By mid-July 2016, the Afraidgate campaign stopped distributing CryptXXX ransomware. It is now distributing the “.zepto” variant of Locky. Afraidgate has been using Neutrino exploit kit (EK) to distribute malware after Angler EK disappeared in early June 2016. As we previously reported, this campaign continues to utilize gate domains using name servers from afraid.org.
As early as June 29, 2016, we saw the Afraidgate campaign deliver Locky ransomware. This campaign switched between delivering CryptXXX and Locky ransomware during the next two weeks. July 11, 2016, was the last time we saw Afraidgate deliver CryptXXX. Since then, this campaign has been consistently delivering Locky.
Figure 1: Flow chart for an infection from the Afraidgate campaign.
This variant of Locky uses a .zepto file extension for any encrypted files. We started seeing this Zepto variant of Locky after a three-week outage of the Necurs botnet ended on June 21, 2016. Locky had been absent during the outage, but after the botnet returned, Locky also reappeared with new anti-sandboxing and evasion techniques.
Some security vendors have named this new variant Zepto ransomware, but they still highlight its similarities with the previous Locky variant.
Figure 2: Desktop of a Windows host infected with the Zepto variant of Locky.
From Angler EK to Neutrino
Like most campaigns, Afraidgate switched to Neutrino EK after Angler EK disappeared in early June 2016. We have seen two other large-scale campaigns also move from Angler to Neutrino EK: the EITest and pseudo-Darkleech campaigns. For now, Neutrino appears to be distributing the majority of ransomware for EK-based infections. Outliers still exist, like Magnitude EK distributing Cerber ransomware. Rig EK has also been noted for an occasional ransomware infection. But the bulk of EK-based ransomware infections are most often attributed to Neutrino EK.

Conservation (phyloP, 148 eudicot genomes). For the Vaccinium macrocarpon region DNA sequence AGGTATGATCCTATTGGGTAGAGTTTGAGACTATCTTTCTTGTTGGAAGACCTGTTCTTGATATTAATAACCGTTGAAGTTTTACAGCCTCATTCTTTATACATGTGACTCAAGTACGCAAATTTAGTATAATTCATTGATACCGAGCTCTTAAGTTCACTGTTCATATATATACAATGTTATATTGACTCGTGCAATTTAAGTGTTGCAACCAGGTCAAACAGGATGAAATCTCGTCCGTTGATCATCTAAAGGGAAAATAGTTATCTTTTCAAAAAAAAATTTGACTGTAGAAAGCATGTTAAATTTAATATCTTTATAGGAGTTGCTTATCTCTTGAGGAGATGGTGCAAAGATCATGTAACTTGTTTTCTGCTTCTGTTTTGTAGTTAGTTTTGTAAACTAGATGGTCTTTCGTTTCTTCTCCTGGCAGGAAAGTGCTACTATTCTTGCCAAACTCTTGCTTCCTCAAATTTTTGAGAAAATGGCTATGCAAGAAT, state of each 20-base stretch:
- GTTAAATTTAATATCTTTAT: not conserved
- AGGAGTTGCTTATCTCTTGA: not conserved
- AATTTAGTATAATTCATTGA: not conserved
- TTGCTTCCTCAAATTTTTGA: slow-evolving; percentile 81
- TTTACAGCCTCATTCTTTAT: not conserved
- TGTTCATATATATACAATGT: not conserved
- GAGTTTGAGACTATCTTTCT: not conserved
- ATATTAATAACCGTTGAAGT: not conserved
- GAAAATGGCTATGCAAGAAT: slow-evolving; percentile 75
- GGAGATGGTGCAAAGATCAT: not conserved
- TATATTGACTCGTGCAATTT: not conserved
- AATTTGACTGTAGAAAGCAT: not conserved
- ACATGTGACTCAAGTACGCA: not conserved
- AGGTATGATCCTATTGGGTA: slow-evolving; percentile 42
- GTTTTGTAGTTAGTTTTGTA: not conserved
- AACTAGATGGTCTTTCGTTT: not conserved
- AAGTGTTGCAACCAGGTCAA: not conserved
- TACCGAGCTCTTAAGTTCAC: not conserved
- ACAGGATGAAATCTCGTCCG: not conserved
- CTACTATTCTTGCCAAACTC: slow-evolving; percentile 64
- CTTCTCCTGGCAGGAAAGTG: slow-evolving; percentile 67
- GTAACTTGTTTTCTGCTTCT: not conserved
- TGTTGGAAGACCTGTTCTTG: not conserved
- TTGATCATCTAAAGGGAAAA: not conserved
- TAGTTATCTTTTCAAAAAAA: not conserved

Example of an Afraidgate Infection
Figure 3: Traffic from an Afraidgate infection filtered in Wireshark.
As noted in our previous post on EK fundamentals, EK-based campaigns start with a compromised website. Pages from the compromised site have injected script that, in this case, lead to an Afraidgate domain behind the scenes.
Figure 4: Injected script in page from a compromised website.
Figure 5: Afraidgate domain leading to the Neutrino EK landing page.
Neutrino EK domains for this campaign tend to use .top as the top level domain (TLD). Otherwise, we see no surprises. Neutrino is a well-known EK that has been documented by others.
Domains, IP addresses, and other indicators associated with Neutrino EK and Locky are constantly changing. We continue to investigate this activity for applicable indicators to inform the community and further enhance our threat prevention platform.
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